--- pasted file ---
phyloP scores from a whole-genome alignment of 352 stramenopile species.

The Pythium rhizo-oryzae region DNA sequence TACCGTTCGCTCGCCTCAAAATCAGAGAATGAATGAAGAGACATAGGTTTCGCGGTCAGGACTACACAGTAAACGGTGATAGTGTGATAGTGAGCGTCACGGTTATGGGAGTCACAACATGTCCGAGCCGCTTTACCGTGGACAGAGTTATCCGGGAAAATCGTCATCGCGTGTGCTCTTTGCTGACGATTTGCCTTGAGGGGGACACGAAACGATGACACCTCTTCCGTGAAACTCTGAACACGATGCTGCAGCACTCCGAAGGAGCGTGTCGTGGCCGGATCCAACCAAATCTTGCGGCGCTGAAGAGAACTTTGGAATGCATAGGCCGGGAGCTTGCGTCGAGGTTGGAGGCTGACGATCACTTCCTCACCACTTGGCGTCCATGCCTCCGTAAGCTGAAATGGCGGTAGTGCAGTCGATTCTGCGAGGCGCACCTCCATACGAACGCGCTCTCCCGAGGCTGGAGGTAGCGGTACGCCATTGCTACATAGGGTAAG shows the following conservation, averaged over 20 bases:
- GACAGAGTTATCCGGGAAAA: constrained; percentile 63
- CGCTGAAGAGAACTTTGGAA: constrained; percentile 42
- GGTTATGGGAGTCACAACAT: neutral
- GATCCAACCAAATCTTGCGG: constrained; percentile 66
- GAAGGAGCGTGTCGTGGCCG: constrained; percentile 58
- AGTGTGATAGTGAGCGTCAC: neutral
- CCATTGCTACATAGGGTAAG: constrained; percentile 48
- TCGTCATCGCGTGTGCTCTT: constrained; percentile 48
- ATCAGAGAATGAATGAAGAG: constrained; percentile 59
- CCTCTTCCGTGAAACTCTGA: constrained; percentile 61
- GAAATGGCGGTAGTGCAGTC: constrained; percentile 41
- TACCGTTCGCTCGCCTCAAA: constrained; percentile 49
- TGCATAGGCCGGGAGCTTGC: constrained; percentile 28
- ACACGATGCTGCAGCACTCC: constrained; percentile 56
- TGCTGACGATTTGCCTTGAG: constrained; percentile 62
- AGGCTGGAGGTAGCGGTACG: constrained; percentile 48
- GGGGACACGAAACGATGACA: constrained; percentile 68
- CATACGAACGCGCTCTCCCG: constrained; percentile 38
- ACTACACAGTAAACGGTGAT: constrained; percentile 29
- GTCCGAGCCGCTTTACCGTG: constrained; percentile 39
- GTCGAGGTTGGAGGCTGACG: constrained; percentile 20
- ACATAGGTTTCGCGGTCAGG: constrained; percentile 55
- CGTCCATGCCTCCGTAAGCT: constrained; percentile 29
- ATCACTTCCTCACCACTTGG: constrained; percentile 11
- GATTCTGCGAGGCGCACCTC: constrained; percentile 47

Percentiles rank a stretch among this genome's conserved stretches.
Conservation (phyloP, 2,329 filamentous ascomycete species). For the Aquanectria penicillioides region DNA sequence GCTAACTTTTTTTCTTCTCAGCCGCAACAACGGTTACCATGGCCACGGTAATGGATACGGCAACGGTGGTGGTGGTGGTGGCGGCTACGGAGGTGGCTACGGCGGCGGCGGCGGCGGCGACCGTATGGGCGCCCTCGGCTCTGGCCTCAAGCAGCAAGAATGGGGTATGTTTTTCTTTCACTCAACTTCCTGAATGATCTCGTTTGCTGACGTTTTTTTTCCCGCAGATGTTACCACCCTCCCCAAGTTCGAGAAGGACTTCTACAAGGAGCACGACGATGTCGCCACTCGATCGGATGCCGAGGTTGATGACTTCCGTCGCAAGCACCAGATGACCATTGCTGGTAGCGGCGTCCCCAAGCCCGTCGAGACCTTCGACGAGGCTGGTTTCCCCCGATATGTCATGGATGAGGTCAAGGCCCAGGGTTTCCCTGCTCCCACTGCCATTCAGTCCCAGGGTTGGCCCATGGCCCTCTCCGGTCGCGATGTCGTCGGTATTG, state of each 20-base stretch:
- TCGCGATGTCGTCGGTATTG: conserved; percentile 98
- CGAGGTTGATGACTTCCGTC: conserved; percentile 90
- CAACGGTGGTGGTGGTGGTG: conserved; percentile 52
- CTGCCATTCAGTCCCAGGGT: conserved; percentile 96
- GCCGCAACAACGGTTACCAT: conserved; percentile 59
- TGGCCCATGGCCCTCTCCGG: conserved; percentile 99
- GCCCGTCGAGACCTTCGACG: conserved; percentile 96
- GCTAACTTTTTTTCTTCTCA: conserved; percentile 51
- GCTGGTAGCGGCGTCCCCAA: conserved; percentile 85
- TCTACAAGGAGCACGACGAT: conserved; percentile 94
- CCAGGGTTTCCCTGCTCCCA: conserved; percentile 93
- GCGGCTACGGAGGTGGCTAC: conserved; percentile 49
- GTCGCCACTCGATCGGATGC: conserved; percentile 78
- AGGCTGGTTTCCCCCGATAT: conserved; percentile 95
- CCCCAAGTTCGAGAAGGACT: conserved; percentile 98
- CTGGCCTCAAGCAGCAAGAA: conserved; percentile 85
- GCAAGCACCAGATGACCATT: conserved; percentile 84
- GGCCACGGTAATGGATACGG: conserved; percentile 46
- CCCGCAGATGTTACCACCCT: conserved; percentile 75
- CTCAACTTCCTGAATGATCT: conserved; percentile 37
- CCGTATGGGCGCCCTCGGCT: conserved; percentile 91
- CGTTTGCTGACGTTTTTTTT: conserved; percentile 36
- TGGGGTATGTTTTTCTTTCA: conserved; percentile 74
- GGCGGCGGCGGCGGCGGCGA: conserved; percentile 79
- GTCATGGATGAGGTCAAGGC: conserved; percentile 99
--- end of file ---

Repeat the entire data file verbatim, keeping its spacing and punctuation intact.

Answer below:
phyloP scores from a whole-genome alignment of 352 stramenopile species.

The Pythium rhizo-oryzae region DNA sequence TACCGTTCGCTCGCCTCAAAATCAGAGAATGAATGAAGAGACATAGGTTTCGCGGTCAGGACTACACAGTAAACGGTGATAGTGTGATAGTGAGCGTCACGGTTATGGGAGTCACAACATGTCCGAGCCGCTTTACCGTGGACAGAGTTATCCGGGAAAATCGTCATCGCGTGTGCTCTTTGCTGACGATTTGCCTTGAGGGGGACACGAAACGATGACACCTCTTCCGTGAAACTCTGAACACGATGCTGCAGCACTCCGAAGGAGCGTGTCGTGGCCGGATCCAACCAAATCTTGCGGCGCTGAAGAGAACTTTGGAATGCATAGGCCGGGAGCTTGCGTCGAGGTTGGAGGCTGACGATCACTTCCTCACCACTTGGCGTCCATGCCTCCGTAAGCTGAAATGGCGGTAGTGCAGTCGATTCTGCGAGGCGCACCTCCATACGAACGCGCTCTCCCGAGGCTGGAGGTAGCGGTACGCCATTGCTACATAGGGTAAG shows the following conservation, averaged over 20 bases:
- GACAGAGTTATCCGGGAAAA: constrained; percentile 63
- CGCTGAAGAGAACTTTGGAA: constrained; percentile 42
- GGTTATGGGAGTCACAACAT: neutral
- GATCCAACCAAATCTTGCGG: constrained; percentile 66
- GAAGGAGCGTGTCGTGGCCG: constrained; percentile 58
- AGTGTGATAGTGAGCGTCAC: neutral
- CCATTGCTACATAGGGTAAG: constrained; percentile 48
- TCGTCATCGCGTGTGCTCTT: constrained; percentile 48
- ATCAGAGAATGAATGAAGAG: constrained; percentile 59
- CCTCTTCCGTGAAACTCTGA: constrained; percentile 61
- GAAATGGCGGTAGTGCAGTC: constrained; percentile 41
- TACCGTTCGCTCGCCTCAAA: constrained; percentile 49
- TGCATAGGCCGGGAGCTTGC: constrained; percentile 28
- ACACGATGCTGCAGCACTCC: constrained; percentile 56
- TGCTGACGATTTGCCTTGAG: constrained; percentile 62
- AGGCTGGAGGTAGCGGTACG: constrained; percentile 48
- GGGGACACGAAACGATGACA: constrained; percentile 68
- CATACGAACGCGCTCTCCCG: constrained; percentile 38
- ACTACACAGTAAACGGTGAT: constrained; percentile 29
- GTCCGAGCCGCTTTACCGTG: constrained; percentile 39
- GTCGAGGTTGGAGGCTGACG: constrained; percentile 20
- ACATAGGTTTCGCGGTCAGG: constrained; percentile 55
- CGTCCATGCCTCCGTAAGCT: constrained; percentile 29
- ATCACTTCCTCACCACTTGG: constrained; percentile 11
- GATTCTGCGAGGCGCACCTC: constrained; percentile 47

Percentiles rank a stretch among this genome's conserved stretches.
Conservation (phyloP, 2,329 filamentous ascomycete species). For the Aquanectria penicillioides region DNA sequence GCTAACTTTTTTTCTTCTCAGCCGCAACAACGGTTACCATGGCCACGGTAATGGATACGGCAACGGTGGTGGTGGTGGTGGCGGCTACGGAGGTGGCTACGGCGGCGGCGGCGGCGGCGACCGTATGGGCGCCCTCGGCTCTGGCCTCAAGCAGCAAGAATGGGGTATGTTTTTCTTTCACTCAACTTCCTGAATGATCTCGTTTGCTGACGTTTTTTTTCCCGCAGATGTTACCACCCTCCCCAAGTTCGAGAAGGACTTCTACAAGGAGCACGACGATGTCGCCACTCGATCGGATGCCGAGGTTGATGACTTCCGTCGCAAGCACCAGATGACCATTGCTGGTAGCGGCGTCCCCAAGCCCGTCGAGACCTTCGACGAGGCTGGTTTCCCCCGATATGTCATGGATGAGGTCAAGGCCCAGGGTTTCCCTGCTCCCACTGCCATTCAGTCCCAGGGTTGGCCCATGGCCCTCTCCGGTCGCGATGTCGTCGGTATTG, state of each 20-base stretch:
- TCGCGATGTCGTCGGTATTG: conserved; percentile 98
- CGAGGTTGATGACTTCCGTC: conserved; percentile 90
- CAACGGTGGTGGTGGTGGTG: conserved; percentile 52
- CTGCCATTCAGTCCCAGGGT: conserved; percentile 96
- GCCGCAACAACGGTTACCAT: conserved; percentile 59
- TGGCCCATGGCCCTCTCCGG: conserved; percentile 99
- GCCCGTCGAGACCTTCGACG: conserved; percentile 96
- GCTAACTTTTTTTCTTCTCA: conserved; percentile 51
- GCTGGTAGCGGCGTCCCCAA: conserved; percentile 85
- TCTACAAGGAGCACGACGAT: conserved; percentile 94
- CCAGGGTTTCCCTGCTCCCA: conserved; percentile 93
- GCGGCTACGGAGGTGGCTAC: conserved; percentile 49
- GTCGCCACTCGATCGGATGC: conserved; percentile 78
- AGGCTGGTTTCCCCCGATAT: conserved; percentile 95
- CCCCAAGTTCGAGAAGGACT: conserved; percentile 98
- CTGGCCTCAAGCAGCAAGAA: conserved; percentile 85
- GCAAGCACCAGATGACCATT: conserved; percentile 84
- GGCCACGGTAATGGATACGG: conserved; percentile 46
- CCCGCAGATGTTACCACCCT: conserved; percentile 75
- CTCAACTTCCTGAATGATCT: conserved; percentile 37
- CCGTATGGGCGCCCTCGGCT: conserved; percentile 91
- CGTTTGCTGACGTTTTTTTT: conserved; percentile 36
- TGGGGTATGTTTTTCTTTCA: conserved; percentile 74
- GGCGGCGGCGGCGGCGGCGA: conserved; percentile 79
- GTCATGGATGAGGTCAAGGC: conserved; percentile 99